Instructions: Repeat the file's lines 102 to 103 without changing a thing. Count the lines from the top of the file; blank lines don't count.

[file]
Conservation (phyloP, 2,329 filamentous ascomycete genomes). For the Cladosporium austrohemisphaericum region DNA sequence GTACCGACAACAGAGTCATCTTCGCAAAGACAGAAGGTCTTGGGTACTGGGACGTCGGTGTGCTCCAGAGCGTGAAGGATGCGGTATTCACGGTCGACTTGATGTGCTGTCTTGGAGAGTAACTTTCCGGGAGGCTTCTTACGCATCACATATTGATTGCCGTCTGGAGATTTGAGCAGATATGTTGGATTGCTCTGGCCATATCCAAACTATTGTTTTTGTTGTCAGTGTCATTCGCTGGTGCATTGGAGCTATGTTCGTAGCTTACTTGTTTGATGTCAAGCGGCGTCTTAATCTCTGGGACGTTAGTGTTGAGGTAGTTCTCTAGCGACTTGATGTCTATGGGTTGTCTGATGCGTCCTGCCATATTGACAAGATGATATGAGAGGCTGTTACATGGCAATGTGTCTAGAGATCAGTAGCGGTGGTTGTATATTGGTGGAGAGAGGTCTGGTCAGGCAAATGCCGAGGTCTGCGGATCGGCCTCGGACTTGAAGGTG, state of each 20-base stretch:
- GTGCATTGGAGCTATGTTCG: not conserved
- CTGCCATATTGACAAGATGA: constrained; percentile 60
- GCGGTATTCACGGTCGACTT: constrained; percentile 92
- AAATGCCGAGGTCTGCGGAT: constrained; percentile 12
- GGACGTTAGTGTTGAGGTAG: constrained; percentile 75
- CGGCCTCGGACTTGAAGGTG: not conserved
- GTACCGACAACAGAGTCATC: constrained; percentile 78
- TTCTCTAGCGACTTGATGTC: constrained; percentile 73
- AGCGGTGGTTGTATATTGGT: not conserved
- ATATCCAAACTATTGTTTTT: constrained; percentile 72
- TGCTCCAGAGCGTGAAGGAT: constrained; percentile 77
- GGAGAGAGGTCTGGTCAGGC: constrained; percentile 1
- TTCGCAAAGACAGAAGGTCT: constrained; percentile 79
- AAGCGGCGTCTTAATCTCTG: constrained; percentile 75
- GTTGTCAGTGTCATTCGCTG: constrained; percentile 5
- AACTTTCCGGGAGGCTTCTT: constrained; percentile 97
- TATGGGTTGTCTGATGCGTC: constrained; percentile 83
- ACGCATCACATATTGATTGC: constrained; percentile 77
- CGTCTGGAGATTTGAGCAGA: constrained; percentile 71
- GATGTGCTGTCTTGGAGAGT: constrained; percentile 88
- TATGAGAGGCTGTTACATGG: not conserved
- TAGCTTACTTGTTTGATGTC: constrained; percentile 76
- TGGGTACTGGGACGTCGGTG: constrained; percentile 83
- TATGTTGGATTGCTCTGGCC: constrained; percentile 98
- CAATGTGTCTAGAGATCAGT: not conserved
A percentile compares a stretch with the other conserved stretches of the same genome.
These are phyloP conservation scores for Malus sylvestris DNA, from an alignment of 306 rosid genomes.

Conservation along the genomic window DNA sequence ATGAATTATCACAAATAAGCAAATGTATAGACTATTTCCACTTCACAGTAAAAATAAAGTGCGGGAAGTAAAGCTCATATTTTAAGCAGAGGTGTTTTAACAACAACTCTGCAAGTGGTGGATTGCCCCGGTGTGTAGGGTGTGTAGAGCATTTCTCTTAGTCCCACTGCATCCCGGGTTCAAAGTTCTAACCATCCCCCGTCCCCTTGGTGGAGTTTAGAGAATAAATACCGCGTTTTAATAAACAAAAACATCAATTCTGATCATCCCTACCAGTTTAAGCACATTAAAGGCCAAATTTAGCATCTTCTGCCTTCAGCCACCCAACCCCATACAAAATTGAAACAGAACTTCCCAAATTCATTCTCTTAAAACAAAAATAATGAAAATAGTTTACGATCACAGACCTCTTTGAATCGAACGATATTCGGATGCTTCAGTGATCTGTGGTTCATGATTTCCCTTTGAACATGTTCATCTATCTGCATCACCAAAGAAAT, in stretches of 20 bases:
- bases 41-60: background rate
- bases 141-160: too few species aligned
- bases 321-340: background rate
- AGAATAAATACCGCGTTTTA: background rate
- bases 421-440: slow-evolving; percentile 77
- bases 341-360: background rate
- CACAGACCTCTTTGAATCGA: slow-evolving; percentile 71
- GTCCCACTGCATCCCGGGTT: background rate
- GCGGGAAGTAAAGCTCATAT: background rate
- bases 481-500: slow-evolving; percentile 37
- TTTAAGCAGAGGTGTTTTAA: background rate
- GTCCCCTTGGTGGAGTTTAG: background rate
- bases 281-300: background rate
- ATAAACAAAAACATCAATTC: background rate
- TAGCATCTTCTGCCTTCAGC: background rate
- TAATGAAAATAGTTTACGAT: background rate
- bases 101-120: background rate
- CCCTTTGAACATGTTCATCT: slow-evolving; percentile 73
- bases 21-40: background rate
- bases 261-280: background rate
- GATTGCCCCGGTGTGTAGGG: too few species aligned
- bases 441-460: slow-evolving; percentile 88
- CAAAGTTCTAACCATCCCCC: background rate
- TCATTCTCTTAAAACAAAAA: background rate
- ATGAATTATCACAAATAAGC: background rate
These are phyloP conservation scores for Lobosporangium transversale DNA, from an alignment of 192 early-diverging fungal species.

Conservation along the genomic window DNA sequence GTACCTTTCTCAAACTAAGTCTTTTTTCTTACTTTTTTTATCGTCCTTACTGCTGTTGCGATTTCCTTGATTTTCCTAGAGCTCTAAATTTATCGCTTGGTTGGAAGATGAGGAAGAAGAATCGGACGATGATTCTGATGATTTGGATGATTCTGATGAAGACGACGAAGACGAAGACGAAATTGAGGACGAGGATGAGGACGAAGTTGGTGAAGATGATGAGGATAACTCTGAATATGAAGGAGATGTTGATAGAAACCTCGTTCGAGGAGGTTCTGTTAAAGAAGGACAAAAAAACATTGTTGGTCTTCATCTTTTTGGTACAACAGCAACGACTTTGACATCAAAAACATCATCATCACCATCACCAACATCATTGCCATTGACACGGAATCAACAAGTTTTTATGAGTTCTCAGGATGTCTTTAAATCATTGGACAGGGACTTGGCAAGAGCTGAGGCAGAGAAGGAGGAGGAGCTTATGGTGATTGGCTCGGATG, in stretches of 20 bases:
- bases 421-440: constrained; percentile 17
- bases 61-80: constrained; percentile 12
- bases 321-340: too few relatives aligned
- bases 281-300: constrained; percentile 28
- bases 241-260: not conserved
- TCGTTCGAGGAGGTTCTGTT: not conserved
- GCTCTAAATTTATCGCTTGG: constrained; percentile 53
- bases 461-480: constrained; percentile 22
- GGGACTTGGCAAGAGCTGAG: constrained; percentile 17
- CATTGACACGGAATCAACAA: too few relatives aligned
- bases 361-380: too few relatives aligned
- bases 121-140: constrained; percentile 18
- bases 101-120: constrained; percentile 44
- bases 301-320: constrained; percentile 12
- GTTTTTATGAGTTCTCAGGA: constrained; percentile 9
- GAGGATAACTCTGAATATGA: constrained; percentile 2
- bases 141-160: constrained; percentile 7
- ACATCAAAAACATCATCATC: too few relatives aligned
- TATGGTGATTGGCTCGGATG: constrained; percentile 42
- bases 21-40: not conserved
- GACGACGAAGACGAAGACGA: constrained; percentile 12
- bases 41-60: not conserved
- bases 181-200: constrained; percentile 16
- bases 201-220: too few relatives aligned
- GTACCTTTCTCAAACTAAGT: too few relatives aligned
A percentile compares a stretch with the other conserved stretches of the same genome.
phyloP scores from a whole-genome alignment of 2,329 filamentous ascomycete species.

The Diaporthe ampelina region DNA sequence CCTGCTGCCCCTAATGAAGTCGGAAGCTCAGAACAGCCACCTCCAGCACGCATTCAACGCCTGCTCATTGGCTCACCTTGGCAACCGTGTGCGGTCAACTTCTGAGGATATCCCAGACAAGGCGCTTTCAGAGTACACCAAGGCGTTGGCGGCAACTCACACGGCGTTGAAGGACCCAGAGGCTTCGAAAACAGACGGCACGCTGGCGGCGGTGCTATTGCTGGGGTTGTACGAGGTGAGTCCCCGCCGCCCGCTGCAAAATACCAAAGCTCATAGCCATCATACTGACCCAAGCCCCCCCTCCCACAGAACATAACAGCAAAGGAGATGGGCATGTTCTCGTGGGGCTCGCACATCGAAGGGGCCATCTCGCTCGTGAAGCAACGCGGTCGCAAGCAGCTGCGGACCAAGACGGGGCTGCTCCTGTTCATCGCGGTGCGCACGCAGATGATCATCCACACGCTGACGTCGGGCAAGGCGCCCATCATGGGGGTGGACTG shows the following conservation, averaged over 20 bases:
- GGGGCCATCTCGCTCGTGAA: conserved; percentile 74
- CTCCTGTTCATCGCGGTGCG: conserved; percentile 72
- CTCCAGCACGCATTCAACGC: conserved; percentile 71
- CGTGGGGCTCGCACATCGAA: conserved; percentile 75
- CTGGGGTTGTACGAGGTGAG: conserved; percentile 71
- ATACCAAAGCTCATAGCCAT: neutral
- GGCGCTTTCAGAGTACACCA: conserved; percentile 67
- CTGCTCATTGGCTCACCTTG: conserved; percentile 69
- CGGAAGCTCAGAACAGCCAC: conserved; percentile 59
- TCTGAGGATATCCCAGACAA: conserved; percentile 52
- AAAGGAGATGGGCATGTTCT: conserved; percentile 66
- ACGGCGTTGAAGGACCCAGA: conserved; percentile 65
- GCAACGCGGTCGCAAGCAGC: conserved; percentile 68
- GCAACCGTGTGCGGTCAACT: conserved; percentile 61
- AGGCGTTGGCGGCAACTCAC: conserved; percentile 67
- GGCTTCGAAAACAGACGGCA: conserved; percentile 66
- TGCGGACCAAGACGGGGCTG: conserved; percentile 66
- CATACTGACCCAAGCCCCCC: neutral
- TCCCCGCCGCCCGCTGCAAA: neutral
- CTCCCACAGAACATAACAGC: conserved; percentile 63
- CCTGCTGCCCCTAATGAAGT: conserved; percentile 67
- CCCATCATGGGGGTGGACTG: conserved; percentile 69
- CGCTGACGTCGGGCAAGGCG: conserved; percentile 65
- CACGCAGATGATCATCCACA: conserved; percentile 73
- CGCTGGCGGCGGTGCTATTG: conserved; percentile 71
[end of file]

- CATACTGACCCAAGCCCCCC: neutral
- TCCCCGCCGCCCGCTGCAAA: neutral